Viewing your Watchlist and recommended content requires Javascript

  • PG
  • Adventure, Animation
  • 1997
  • 133 mins

Princess Mononoke

Film4 Princess Mononoke


A young warrior prince gets involved in the conflict between magical beasts and ruthlessly progressive humans in this mature, complex, epic anime from Hayao Miyazaki

Critic's Review

Like pretty much all anime, Princess Mononoke builds toward cataclysm. It's understandable that mass destruction is a recurrent theme - after all, Japan is the only country to have suffered the atomic bomb first hand. However, whereas most anime films feature high-tech battles in modern cities, Princess Mononoke's climactic destruction has a refreshingly different setting - a mythologised 14th century landscape.

This setting is brought to life with utter magnificence by anime master Hayao Miyazaki - who has been praised in no uncertain terms by the likes of Toy Story creator John Lasseter ("Not a day goes by that I do not utilize the tools learned from studying his films").

Despite the period setting, the themes of the film are pertinent and modern: the effects of the human drive to better ourselves through technology, and the environmental repercussions of such ambition.

The hero of the piece is Ashitaka (voiced in Neil Gaiman's English translation by Billy Crudup), a young warrior prince who contracts a terminal infection while protecting his village from a horrifying marauding demon. Ashitaka discovers that a war is being waged between humanity and nature when he meets Lady Eboshi (Minnie Driver), a matriarch who has founded a city to smelt iron and manufacture firearms. Eboshi's chief enemy is San, or Princess Mononoke (voiced with inappropriate brattiness by Claire Danes), the adopted human daughter of Moro (Gillian Anderson), a wolf god, whose clan, along with the boar clan and the other forest creatures, is suffering from Eboshi's ruthless deforestation.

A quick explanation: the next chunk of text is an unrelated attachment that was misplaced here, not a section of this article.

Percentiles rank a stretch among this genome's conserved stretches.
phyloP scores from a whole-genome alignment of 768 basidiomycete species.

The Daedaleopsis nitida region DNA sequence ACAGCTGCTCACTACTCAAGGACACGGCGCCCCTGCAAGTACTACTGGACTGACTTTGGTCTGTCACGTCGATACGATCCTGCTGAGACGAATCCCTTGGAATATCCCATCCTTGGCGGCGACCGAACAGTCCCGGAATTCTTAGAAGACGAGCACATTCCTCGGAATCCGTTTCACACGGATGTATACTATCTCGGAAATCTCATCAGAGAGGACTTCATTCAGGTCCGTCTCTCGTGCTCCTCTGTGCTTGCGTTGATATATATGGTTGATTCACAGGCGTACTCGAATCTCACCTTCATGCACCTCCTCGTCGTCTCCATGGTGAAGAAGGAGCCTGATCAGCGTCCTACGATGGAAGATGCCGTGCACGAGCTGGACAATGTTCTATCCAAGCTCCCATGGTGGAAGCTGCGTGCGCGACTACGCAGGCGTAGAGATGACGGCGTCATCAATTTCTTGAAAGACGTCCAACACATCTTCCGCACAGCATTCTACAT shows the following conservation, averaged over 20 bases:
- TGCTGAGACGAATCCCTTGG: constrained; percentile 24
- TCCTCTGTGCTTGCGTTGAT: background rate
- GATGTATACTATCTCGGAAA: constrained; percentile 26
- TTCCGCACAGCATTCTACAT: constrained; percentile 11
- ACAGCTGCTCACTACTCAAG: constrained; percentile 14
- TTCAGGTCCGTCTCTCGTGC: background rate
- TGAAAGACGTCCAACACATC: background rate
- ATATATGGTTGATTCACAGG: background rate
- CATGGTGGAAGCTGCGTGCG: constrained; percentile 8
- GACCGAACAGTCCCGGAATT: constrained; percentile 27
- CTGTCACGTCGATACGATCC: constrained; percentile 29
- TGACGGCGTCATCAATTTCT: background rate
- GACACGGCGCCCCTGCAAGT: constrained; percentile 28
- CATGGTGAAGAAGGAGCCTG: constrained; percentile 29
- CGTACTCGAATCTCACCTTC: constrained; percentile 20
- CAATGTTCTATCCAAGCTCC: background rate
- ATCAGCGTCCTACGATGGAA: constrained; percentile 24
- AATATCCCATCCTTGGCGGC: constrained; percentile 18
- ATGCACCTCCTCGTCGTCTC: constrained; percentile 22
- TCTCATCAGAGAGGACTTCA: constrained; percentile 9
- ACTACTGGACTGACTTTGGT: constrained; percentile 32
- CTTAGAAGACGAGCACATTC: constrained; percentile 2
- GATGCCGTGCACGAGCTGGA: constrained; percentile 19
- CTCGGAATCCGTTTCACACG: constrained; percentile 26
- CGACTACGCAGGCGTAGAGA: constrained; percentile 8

Avoiding pastoral sentimentality and a simple condemnation of human technological progress, Princess Mononoke is a complex, intriguing moral tale. With her reliance on iron and gunpowder, Eboshi exemplifies human drive at the expense of the environment. But even she has a moral dimension - her employees are women she liberates from a life in brothels, lepers and other outcasts, whose dignity she restores. Her actions and ambitions challenge the supremacy of the traditional feudal overlords. Even the hero, Ashitaka, is ambivalent - he's loyal to neither the humans nor the magic animals, instead he tries to mediate ("What I want is for the humans and the forest to live together in peace," he says with earnest simplicity.)

Despite the familiar cartoon look of the characters, the film's overall artistry - which merits comparison with Terrence Malick and Akira Kurosawa in places - matches the sophistication of its story.

In a nutshell: All Miyazaki's films are masterpieces, but Princess Mononoke may just have the edge. One of the greatest anime films ever made.

By Daniel Etherington

Cast & Connections

  • Actor: Gillian Anderson, Minnie Driver, Billy Bob Thornton, Claire Danes, Keith David, Jada Pinkett Smith, Billy Crudup
  • Director: Hayao Miyazaki
  • Screen Writer: Hayao Miyazaki, Neil Gaiman, Jack Fletcher
  • Producer: Toshio Suzuki
  • Photographer: Atsushi Okui
  • Composer: Joe Hisaishi

Latest from Film4...

  • Film4


    Katell Quillévéré's family-based drama follows Suzanne, a teenage mother who falls for a gangster

  • Film4

    The Purge

    Ethan Hawke stars in James DeMonaco's drama about a sanctioned night where all crime is legal

  • Film4

    Me and You on Film4

    Premiere of Bernardo Bertoluccis drama about a boy and his half-sister who run away together.

  • Film4

    Philadelphia on Film4

    Denzel Washington and Oscar-winning Tom Hanks star in Jonathan Demme's powerful drama.

  • Channel 4 Blog

    BIFA brings 2015 nominated films to cinemas

    BIFA-nominated films including the Film4-backed 45 Years, The Lobster, Macbeth, Amy and Ex Machina will be available in cinemas nationwide from 23 November in a special public screenings event. The

  • Channel 4 Blog

    Film4-backed films receive 41 nominations at the BIFAs

    Film4 has received a total of 41 nominations for the films it has backed at this year¿s British Independent Film Awards (BIFAs), with the nomination lists for the Best British Film and Best Director a

Register with

Personalise your Film4 experience

  • Set film reminders
  • Build your watchlist
  • Get film suggestions

or Register

  • Film4 Studio Ghibli

    Studio Ghibli

    All you need to know about Hayao Miyazaki and Studio Ghibli

  • Film4

    Saoirse Ronan

    On lending her voice to the English-language version of Arrietty